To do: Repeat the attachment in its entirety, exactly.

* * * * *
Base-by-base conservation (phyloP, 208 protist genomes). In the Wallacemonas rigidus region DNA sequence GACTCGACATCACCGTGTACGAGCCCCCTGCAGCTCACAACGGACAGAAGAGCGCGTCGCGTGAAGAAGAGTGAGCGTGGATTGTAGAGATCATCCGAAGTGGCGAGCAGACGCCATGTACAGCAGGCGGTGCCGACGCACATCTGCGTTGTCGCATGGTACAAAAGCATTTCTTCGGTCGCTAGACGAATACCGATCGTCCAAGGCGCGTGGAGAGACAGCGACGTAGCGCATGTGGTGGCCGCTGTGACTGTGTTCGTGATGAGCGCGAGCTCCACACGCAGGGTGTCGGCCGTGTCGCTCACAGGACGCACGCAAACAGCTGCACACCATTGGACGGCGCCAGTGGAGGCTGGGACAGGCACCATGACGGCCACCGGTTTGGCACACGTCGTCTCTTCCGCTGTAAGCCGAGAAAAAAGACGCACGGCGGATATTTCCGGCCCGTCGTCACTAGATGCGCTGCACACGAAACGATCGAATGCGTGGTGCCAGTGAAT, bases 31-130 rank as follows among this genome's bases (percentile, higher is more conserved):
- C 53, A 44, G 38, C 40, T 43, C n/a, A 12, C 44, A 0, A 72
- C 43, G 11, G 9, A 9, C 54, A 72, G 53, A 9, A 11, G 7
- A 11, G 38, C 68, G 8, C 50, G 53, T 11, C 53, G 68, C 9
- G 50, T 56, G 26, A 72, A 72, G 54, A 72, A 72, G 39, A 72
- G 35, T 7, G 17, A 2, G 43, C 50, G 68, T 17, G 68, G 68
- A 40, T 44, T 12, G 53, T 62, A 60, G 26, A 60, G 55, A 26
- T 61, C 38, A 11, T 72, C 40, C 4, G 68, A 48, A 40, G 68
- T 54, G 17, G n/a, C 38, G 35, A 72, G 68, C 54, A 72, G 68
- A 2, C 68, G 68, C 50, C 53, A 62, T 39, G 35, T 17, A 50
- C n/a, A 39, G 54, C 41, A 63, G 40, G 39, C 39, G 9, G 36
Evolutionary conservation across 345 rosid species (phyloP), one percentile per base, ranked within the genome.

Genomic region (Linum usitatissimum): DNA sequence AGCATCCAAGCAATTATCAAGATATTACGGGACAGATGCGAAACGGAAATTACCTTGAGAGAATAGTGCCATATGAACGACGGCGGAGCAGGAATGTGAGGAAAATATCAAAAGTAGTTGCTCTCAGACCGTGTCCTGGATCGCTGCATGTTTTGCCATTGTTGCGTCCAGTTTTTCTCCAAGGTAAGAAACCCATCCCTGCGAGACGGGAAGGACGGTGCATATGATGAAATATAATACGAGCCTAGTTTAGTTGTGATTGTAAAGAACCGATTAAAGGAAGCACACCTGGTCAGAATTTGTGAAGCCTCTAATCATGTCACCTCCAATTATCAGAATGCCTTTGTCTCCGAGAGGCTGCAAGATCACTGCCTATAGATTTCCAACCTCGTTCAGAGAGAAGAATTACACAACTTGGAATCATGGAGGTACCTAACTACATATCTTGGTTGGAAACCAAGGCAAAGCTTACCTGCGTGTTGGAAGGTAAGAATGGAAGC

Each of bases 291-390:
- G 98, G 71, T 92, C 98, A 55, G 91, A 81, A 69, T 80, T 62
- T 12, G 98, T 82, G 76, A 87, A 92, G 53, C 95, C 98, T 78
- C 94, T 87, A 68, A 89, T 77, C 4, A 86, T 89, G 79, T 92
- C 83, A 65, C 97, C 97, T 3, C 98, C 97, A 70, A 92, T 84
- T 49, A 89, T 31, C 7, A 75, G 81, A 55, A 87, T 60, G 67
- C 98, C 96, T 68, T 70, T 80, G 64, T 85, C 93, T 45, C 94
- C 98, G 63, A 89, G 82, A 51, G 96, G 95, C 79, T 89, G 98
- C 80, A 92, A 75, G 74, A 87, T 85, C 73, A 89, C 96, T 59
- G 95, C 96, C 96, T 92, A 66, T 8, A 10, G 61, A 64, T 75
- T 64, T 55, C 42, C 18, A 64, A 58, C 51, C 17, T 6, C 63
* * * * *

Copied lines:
Base-by-base conservation (phyloP, 208 protist genomes). In the Wallacemonas rigidus region DNA sequence GACTCGACATCACCGTGTACGAGCCCCCTGCAGCTCACAACGGACAGAAGAGCGCGTCGCGTGAAGAAGAGTGAGCGTGGATTGTAGAGATCATCCGAAGTGGCGAGCAGACGCCATGTACAGCAGGCGGTGCCGACGCACATCTGCGTTGTCGCATGGTACAAAAGCATTTCTTCGGTCGCTAGACGAATACCGATCGTCCAAGGCGCGTGGAGAGACAGCGACGTAGCGCATGTGGTGGCCGCTGTGACTGTGTTCGTGATGAGCGCGAGCTCCACACGCAGGGTGTCGGCCGTGTCGCTCACAGGACGCACGCAAACAGCTGCACACCATTGGACGGCGCCAGTGGAGGCTGGGACAGGCACCATGACGGCCACCGGTTTGGCACACGTCGTCTCTTCCGCTGTAAGCCGAGAAAAAAGACGCACGGCGGATATTTCCGGCCCGTCGTCACTAGATGCGCTGCACACGAAACGATCGAATGCGTGGTGCCAGTGAAT, bases 31-130 rank as follows among this genome's bases (percentile, higher is more conserved):
- C 53, A 44, G 38, C 40, T 43, C n/a, A 12, C 44, A 0, A 72
- C 43, G 11, G 9, A 9, C 54, A 72, G 53, A 9, A 11, G 7
- A 11, G 38, C 68, G 8, C 50, G 53, T 11, C 53, G 68, C 9
- G 50, T 56, G 26, A 72, A 72, G 54, A 72, A 72, G 39, A 72
- G 35, T 7, G 17, A 2, G 43, C 50, G 68, T 17, G 68, G 68
- A 40, T 44, T 12, G 53, T 62, A 60, G 26, A 60, G 55, A 26
- T 61, C 38, A 11, T 72, C 40, C 4, G 68, A 48, A 40, G 68
- T 54, G 17, G n/a, C 38, G 35, A 72, G 68, C 54, A 72, G 68
- A 2, C 68, G 68, C 50, C 53, A 62, T 39, G 35, T 17, A 50
- C n/a, A 39, G 54, C 41, A 63, G 40, G 39, C 39, G 9, G 36
Evolutionary conservation across 345 rosid species (phyloP), one percentile per base, ranked within the genome.

Genomic region (Linum usitatissimum): DNA sequence AGCATCCAAGCAATTATCAAGATATTACGGGACAGATGCGAAACGGAAATTACCTTGAGAGAATAGTGCCATATGAACGACGGCGGAGCAGGAATGTGAGGAAAATATCAAAAGTAGTTGCTCTCAGACCGTGTCCTGGATCGCTGCATGTTTTGCCATTGTTGCGTCCAGTTTTTCTCCAAGGTAAGAAACCCATCCCTGCGAGACGGGAAGGACGGTGCATATGATGAAATATAATACGAGCCTAGTTTAGTTGTGATTGTAAAGAACCGATTAAAGGAAGCACACCTGGTCAGAATTTGTGAAGCCTCTAATCATGTCACCTCCAATTATCAGAATGCCTTTGTCTCCGAGAGGCTGCAAGATCACTGCCTATAGATTTCCAACCTCGTTCAGAGAGAAGAATTACACAACTTGGAATCATGGAGGTACCTAACTACATATCTTGGTTGGAAACCAAGGCAAAGCTTACCTGCGTGTTGGAAGGTAAGAATGGAAGC

Each of bases 291-390:
- G 98, G 71, T 92, C 98, A 55, G 91, A 81, A 69, T 80, T 62
- T 12, G 98, T 82, G 76, A 87, A 92, G 53, C 95, C 98, T 78
- C 94, T 87, A 68, A 89, T 77, C 4, A 86, T 89, G 79, T 92
- C 83, A 65, C 97, C 97, T 3, C 98, C 97, A 70, A 92, T 84
- T 49, A 89, T 31, C 7, A 75, G 81, A 55, A 87, T 60, G 67
- C 98, C 96, T 68, T 70, T 80, G 64, T 85, C 93, T 45, C 94
- C 98, G 63, A 89, G 82, A 51, G 96, G 95, C 79, T 89, G 98
- C 80, A 92, A 75, G 74, A 87, T 85, C 73, A 89, C 96, T 59
- G 95, C 96, C 96, T 92, A 66, T 8, A 10, G 61, A 64, T 75
- T 64, T 55, C 42, C 18, A 64, A 58, C 51, C 17, T 6, C 63